Composed of Astra Elane, Collin O’Meara and Dustin Patterson, electronic art rock trio The Gods Themselves construct a dizzying musical landscape from communal experiences, countless disparate influences and a love for anthemic ’80s dance beats. Their latest record, “Be My Animal,” is being self-released and comes out Jan. 20. Full of mesmeric bursts of synth obsession and dense arrangements, the record is a testament to those influences that the band clearly adores. Each member provides a collection of unpredictable inspirations and insular perspectives, creating a refreshingly affecting emotional outlook. The band exudes a new wave casualness but is completely serious about the evolution of their sound.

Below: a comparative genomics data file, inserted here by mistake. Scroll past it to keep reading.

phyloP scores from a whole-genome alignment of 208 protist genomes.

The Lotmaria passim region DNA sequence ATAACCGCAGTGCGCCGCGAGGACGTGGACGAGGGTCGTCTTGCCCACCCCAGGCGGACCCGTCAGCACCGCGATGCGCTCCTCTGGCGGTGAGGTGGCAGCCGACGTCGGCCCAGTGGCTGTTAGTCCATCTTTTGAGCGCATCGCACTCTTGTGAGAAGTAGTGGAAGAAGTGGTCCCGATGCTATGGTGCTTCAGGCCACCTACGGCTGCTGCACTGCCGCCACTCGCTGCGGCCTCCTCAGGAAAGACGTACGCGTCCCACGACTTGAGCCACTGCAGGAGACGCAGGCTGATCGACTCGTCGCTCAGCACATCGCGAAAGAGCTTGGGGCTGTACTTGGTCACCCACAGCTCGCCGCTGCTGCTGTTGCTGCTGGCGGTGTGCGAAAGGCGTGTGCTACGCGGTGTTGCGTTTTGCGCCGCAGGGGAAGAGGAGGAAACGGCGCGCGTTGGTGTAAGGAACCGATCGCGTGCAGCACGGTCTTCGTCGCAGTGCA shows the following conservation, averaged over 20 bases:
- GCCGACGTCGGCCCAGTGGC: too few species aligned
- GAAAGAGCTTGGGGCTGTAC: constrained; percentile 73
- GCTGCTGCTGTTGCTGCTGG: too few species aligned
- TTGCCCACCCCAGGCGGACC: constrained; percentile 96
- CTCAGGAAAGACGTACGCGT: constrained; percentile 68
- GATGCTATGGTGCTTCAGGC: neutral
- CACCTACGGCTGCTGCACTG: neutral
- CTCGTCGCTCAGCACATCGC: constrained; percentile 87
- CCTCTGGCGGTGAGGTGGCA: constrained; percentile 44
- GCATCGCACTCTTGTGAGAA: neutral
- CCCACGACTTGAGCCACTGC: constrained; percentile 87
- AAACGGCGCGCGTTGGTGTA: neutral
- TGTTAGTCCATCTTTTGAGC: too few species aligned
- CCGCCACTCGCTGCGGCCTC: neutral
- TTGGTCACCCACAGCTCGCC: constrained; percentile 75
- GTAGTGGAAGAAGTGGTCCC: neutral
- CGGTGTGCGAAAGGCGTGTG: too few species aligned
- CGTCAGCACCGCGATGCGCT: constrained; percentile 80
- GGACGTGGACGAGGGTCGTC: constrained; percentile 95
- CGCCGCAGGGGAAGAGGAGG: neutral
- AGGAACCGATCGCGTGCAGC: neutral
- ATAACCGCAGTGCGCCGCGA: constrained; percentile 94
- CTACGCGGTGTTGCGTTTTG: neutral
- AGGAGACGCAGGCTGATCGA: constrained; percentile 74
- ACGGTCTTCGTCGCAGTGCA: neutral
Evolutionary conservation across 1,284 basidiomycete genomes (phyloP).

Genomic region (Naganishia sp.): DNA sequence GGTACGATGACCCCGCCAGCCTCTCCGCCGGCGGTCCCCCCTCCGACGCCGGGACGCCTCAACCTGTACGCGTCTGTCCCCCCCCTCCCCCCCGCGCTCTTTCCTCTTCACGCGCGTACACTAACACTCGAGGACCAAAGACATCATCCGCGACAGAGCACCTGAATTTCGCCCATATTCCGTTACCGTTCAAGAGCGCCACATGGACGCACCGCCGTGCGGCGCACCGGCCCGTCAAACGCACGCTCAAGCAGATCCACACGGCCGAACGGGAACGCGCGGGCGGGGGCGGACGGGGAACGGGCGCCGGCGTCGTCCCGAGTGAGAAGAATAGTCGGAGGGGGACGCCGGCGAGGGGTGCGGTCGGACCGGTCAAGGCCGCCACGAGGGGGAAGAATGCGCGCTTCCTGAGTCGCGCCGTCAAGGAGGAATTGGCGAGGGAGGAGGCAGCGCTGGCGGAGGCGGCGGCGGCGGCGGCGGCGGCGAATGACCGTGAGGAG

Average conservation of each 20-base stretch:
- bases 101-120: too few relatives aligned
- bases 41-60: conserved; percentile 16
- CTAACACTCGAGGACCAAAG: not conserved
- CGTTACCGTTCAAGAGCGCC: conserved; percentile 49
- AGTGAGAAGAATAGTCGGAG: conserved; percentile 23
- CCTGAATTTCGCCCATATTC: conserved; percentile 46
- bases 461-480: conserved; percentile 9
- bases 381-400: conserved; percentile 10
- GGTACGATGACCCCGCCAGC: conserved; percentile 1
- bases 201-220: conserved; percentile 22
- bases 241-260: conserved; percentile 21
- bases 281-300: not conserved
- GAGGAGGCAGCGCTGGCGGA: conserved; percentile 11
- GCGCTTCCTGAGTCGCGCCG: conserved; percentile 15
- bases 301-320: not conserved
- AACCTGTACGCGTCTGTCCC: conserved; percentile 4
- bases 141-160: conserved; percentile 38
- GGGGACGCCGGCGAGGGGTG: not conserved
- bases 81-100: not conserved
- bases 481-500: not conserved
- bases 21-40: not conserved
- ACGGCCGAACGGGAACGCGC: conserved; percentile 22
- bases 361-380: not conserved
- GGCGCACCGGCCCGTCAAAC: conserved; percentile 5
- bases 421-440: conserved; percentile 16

With “Tech Boys,” the band fashions a vibrant synth environment where roiling electronics and ear-catching melodies highlight the band’s cynicism when it comes to the encroaching tech atmosphere of their hometown of Seattle. Buzzing guitars clash with iridescent rhythms and produce an eclectic amalgam of intent and exuberance. The vocals set themselves out front, ahead of the music, creating a persuasive guide that leads us along this artificial path. With sounds whizzing around your head like synthetic airplanes, the track builds to a brain-melting conclusion where all the instruments collide in a frenzy of movement and erratic behavior. It’s a barbed response to forces beyond their control, but that doesn’t mean The Gods Themselves don’t have something to say about it.
DIAMONDS, “My White Diamond”